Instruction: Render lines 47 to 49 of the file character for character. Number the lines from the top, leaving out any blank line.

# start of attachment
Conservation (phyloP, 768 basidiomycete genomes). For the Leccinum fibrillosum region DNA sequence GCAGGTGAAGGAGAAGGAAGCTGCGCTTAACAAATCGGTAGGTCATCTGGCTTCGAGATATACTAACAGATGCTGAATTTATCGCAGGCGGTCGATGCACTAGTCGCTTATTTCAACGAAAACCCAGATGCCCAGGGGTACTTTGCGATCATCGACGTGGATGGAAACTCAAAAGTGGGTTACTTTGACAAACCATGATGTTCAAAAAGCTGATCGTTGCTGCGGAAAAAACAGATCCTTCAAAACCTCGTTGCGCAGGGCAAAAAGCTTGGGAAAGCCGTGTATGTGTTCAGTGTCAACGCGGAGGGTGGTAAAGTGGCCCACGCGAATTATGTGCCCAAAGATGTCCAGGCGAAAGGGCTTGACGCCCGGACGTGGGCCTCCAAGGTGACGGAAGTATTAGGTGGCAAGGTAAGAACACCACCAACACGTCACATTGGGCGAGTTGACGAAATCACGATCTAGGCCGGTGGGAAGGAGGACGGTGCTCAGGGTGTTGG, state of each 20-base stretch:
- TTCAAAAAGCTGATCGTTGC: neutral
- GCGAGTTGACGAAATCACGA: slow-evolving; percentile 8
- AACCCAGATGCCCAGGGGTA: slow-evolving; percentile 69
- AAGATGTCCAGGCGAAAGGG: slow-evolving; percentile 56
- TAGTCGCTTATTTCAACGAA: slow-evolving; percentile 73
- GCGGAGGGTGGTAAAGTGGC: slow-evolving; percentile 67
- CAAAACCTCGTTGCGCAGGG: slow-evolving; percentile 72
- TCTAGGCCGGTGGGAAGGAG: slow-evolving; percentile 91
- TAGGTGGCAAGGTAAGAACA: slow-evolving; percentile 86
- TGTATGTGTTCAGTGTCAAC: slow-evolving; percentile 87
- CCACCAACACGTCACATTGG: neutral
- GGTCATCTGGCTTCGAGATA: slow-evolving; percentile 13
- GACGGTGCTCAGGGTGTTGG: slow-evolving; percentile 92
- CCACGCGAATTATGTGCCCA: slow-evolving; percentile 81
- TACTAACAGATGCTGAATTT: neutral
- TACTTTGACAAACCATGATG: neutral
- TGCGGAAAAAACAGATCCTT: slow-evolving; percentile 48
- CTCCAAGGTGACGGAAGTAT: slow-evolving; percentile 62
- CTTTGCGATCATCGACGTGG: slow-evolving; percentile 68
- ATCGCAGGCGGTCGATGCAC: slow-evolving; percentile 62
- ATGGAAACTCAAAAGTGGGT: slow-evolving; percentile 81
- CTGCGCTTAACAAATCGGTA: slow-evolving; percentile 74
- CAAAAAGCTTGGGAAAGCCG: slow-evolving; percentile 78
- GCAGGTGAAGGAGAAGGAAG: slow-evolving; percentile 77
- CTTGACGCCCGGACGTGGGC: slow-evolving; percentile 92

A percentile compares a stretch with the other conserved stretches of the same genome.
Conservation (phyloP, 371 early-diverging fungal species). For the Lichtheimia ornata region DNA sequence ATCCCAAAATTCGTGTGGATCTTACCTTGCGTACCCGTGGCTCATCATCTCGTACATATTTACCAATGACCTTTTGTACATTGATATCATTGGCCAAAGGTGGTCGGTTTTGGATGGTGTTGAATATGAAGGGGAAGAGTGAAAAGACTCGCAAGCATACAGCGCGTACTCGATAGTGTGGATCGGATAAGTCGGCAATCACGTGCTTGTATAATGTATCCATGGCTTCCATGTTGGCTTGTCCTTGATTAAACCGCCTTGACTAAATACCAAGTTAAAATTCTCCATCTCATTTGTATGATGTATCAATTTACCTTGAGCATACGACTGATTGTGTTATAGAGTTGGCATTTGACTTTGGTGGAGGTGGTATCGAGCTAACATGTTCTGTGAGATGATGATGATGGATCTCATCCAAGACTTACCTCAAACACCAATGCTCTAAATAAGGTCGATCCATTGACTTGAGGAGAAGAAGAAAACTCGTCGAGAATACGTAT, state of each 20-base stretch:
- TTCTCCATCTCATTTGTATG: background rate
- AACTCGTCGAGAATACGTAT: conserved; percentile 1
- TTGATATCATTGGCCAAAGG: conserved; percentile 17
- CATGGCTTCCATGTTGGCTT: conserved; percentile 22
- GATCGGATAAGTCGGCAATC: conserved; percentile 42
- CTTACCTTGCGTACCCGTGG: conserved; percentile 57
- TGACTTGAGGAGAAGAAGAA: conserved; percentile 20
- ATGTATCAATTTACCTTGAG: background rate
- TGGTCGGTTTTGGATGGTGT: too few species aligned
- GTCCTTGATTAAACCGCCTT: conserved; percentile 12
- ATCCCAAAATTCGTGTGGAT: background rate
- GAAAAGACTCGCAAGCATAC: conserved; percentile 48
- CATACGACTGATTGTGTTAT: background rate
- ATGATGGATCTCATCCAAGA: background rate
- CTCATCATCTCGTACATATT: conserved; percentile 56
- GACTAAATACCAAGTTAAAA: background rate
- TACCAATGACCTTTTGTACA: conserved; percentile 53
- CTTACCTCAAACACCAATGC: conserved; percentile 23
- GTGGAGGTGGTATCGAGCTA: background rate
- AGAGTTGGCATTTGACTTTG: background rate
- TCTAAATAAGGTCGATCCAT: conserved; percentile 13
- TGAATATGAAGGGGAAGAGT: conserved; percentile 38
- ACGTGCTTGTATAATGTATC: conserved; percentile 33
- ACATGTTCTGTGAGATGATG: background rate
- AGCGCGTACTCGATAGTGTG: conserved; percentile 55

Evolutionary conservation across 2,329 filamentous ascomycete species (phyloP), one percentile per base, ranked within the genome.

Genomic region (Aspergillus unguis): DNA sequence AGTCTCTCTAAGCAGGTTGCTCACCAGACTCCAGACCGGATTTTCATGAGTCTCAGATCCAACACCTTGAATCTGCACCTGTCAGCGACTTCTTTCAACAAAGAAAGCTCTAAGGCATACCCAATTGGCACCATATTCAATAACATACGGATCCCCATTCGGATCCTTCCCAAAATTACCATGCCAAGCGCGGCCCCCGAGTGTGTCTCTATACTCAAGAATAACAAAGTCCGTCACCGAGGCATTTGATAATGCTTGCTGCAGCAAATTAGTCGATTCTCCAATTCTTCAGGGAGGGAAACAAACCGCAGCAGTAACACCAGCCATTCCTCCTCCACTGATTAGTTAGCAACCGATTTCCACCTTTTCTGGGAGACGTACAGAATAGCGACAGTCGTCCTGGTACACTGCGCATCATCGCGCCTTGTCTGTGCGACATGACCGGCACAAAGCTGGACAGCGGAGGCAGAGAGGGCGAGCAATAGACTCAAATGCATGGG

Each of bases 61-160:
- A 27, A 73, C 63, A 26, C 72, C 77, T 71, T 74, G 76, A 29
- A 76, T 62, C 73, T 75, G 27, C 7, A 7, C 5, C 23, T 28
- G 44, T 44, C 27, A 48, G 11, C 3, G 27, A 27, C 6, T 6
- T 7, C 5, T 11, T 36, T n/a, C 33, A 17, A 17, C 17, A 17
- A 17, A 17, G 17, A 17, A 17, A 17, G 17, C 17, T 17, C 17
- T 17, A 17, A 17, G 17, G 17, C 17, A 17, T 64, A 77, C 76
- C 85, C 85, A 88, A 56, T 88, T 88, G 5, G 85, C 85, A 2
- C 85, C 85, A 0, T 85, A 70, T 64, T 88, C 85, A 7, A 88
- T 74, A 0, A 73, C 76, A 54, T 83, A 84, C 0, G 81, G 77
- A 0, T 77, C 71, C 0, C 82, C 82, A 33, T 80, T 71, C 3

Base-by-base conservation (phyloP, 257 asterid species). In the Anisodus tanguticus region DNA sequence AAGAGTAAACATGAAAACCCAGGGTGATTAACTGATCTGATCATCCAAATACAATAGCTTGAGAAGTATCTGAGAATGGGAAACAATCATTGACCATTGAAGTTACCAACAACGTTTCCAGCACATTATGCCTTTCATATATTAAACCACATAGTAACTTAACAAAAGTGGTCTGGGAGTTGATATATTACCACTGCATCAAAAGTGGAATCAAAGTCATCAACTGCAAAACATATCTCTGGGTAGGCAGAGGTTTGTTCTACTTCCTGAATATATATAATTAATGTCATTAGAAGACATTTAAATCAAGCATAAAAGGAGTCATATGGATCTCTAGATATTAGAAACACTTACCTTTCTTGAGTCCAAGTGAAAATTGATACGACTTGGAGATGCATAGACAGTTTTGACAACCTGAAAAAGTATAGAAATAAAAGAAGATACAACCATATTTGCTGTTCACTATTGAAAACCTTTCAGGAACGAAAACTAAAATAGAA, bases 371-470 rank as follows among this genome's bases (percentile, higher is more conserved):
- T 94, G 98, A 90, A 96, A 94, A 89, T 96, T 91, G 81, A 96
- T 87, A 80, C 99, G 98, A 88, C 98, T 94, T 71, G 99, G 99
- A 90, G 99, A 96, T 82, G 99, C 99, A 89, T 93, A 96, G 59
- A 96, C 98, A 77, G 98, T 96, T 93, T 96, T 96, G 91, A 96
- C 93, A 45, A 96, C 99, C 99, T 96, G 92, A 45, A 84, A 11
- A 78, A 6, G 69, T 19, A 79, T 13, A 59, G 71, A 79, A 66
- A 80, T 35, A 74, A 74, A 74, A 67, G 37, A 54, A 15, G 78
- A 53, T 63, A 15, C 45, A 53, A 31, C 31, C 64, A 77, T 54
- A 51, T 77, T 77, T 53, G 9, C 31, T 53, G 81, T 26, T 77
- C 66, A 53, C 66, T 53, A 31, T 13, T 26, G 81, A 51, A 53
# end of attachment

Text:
- GTGGAGGTGGTATCGAGCTA: background rate
- AGAGTTGGCATTTGACTTTG: background rate
- TCTAAATAAGGTCGATCCAT: conserved; percentile 13